Maricor and Maricar, two twin sisters based in Sydney, design and hand stitch vivid colored quotes and phrases written in bold typography. The result is fresh and bright. They work as a team on sewn animations, illustrations and hand embroideries, coming up with unexpected color combinations. They work is most of the time commissioned for renowned international magazines within the publishing and advertising field. The latest embroidered pieces the artists created were quotes and bold statements. The words Love, You gotta keep cheering, Not everybody’s cup of tea and Shut up I’m dreaming are playfully displayed on monochromatic backgrounds.
Their embroidery making process starts off with a sketch. With the help of digitalization or the use of watercolors they fill the typos with vibrant gradient schemes. The design is usually traced onto cotton or linen based fabrics before the needle work; rendering a tactile 3D effect. Both equally involved in projects, they make sure their ideas are always original and pushing the technical limits of embroidery. They find inspiration in other designer’s work and take great pride in the fact that they have a unique and talented skill.
Ikenaga Yasunari paints tranquil portraits of women immersed in elegant floral patterns. His work is a curious blend of traditional Japanese-style paintings (nihonga) and modern imagery. Whereas nihonga manifests itself in Yasunari’s bold, monochromatic contrasts and the absence of outlines in the patterns, the subjects are all donned in modern clothing, and their hair and makeup also convey a distinctly contemporary style. Yasunari’s chosen materials are based in tradition, involving a combination of sumi-ink (soot ink) and mineral pigments painted on linen cloth. In exploring modern subjects using traditional techniques, he reinvests an older cultural, artistic practice with an ongoing significance.
The beauty of Yasunari’s work arrives in the interplay between complexity and serenity; much like Gustav Klimt’s decorative paintings wherein patterns coalesce around a highlighted female figure, Yasunari’s works strike a balance between the undulating, seamless background and the subject embraced in its flow. The gentle sepia tones likewise enhance the paintings’ quiet, almost autumnal, atmosphere. Blending gentle imagery with harmonious compositions, Yasunari’s works are meditative portraits embodying youth, reverie, and dreams.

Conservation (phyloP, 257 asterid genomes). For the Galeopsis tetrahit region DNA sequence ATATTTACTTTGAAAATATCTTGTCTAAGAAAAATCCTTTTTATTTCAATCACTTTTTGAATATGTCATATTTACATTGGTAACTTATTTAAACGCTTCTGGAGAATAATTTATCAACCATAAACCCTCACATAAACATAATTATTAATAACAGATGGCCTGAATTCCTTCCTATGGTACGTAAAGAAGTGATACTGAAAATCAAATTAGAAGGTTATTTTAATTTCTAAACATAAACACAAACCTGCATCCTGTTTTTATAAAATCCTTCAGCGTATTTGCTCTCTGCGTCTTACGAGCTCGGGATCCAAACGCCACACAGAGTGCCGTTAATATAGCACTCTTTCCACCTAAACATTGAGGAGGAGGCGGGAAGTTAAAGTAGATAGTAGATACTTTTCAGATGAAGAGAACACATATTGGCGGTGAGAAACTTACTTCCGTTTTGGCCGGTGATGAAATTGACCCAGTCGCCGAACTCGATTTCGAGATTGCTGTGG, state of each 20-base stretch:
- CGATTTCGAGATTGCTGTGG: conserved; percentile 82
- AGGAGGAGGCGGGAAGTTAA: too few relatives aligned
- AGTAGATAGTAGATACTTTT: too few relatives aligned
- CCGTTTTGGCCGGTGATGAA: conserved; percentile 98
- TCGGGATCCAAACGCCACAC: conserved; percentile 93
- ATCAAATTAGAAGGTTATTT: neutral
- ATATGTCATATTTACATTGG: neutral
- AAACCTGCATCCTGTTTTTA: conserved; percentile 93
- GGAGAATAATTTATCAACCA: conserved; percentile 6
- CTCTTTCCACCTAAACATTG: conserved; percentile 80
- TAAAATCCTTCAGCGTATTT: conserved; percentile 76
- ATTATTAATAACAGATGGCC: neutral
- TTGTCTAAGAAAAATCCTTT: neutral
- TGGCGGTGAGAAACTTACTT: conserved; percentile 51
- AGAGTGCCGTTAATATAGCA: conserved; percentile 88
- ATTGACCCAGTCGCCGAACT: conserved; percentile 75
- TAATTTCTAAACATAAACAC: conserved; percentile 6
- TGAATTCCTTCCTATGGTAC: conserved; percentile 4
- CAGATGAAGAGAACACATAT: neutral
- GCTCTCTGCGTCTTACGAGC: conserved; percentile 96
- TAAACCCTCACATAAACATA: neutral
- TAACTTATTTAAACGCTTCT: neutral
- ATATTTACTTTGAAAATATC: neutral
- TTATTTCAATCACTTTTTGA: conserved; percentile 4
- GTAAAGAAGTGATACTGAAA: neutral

A book filled with natural, unretouched images of naked women. Matt Blum and his wife Katy Kessler have both collaborated on the Nu Project, a concept and a book re-defining the beauty of the body. In the intimacy of their own homes, women over 21 unveil their bodies, as it is, with no artifice. Matt Blum, the photographer, shows up without knowing anything about the woman. The only requirements are no clothing, no make-up and only natural lighting.
There’s been nothing but positive feedback from the women involved and the women witnessing the project. In a digital world where the use of photoshop is standard, it is refreshing to watch women feeling comfortable within their own skin. The Nu Project is changing the way women see themselves. It gives them the opportunity to relate to other women’s insecurities and hopefully realize that their body is beautiful. These photographies of ordinary women shot in their environment reflect honesty. They do not only show their body as it is; they also reveal their inner personalities, the soul behind the flesh; sending the message that a body is an envelope and that true beauty is what shines and enlightens the shot.
The project launched in 2005, and a book has already been printed. As the phenomenon continues to grow on social media, Matt and Katy decided to edit a sequel which will come out if enough funds are collected, follow the instructions on the Nu Project website to help a beautiful project come to life.
French artist Fabian Mérelle creates surreal illustrations that are as nightmarish as they are beautiful. Rendering incredibly detailed scenes with a dark side, his depictions of monsters and strange creatures are reminiscent of Goya’s more sinister illustrations. Fabian Mérelle constructs fantastic and elaborate scenes of dreamlike proportion, stretching the imagination and filling our minds with mystery. Each scene is like a fairytale or fable that may not have a happy ending. The foul creatures that invade Mérelle’s intriguing work seem to have come from mythology or legend.